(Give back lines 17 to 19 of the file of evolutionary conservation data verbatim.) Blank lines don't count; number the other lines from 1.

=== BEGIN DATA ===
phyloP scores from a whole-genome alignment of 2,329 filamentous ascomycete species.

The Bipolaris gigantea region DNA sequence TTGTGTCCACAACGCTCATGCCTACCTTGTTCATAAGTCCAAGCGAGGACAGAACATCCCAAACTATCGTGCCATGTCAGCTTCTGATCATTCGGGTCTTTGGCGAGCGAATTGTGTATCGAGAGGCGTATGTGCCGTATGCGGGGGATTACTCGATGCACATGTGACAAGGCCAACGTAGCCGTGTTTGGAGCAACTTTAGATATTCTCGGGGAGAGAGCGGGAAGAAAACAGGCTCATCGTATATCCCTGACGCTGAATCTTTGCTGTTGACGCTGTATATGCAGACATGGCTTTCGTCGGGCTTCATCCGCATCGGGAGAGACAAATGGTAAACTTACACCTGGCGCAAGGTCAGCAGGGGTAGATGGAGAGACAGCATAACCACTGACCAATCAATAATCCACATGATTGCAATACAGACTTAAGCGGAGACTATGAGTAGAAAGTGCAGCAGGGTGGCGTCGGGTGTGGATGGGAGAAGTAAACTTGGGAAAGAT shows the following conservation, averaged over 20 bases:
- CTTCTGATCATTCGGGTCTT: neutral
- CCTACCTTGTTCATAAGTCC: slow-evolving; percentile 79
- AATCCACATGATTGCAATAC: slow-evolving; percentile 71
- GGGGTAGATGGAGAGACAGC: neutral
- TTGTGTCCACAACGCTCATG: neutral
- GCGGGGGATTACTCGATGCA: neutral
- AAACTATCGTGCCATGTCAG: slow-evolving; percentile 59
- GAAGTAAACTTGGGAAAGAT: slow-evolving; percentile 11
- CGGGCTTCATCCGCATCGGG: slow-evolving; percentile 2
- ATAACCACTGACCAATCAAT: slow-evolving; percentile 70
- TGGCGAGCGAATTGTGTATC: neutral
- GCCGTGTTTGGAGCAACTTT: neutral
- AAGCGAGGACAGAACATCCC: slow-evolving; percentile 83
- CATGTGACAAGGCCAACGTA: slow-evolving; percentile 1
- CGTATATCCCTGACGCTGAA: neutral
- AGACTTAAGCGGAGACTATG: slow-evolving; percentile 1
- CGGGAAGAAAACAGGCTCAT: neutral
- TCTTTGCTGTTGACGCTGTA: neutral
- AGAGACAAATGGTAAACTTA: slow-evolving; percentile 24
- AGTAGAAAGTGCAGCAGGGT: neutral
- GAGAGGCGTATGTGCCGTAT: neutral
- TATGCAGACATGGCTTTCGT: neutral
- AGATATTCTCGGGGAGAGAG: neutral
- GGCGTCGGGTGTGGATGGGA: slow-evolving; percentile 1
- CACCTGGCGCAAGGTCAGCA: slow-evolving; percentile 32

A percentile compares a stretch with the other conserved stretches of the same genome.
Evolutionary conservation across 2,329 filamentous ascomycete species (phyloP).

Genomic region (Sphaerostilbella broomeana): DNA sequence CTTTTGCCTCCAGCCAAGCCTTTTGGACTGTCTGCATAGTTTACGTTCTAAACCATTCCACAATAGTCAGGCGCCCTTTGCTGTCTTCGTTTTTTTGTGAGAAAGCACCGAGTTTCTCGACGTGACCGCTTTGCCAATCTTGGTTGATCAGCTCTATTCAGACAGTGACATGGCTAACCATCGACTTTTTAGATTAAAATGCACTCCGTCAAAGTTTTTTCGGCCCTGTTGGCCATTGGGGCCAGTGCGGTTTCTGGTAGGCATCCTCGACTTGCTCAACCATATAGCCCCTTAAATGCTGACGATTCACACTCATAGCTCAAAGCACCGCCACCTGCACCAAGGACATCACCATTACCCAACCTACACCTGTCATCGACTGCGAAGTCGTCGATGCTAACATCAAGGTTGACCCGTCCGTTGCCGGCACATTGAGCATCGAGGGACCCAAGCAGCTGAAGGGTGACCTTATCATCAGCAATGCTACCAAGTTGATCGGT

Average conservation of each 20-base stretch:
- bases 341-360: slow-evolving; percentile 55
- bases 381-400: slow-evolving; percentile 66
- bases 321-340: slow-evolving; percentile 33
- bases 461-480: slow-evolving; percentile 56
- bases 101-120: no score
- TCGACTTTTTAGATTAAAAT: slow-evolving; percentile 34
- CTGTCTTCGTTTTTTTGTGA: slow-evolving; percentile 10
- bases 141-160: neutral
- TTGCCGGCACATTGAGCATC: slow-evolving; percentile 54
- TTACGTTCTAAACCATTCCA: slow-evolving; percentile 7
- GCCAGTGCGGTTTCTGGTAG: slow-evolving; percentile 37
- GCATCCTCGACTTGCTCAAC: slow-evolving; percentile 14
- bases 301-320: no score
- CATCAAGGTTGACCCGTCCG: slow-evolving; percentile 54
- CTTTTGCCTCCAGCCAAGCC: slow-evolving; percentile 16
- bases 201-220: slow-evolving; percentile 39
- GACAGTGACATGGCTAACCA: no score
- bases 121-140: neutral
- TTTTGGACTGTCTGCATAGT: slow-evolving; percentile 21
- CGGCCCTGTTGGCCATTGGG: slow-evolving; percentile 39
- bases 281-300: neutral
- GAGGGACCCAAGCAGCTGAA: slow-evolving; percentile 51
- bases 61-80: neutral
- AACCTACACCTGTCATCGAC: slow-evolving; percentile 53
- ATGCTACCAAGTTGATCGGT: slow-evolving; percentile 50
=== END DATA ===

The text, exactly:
- CGTATATCCCTGACGCTGAA: neutral
- AGACTTAAGCGGAGACTATG: slow-evolving; percentile 1
- CGGGAAGAAAACAGGCTCAT: neutral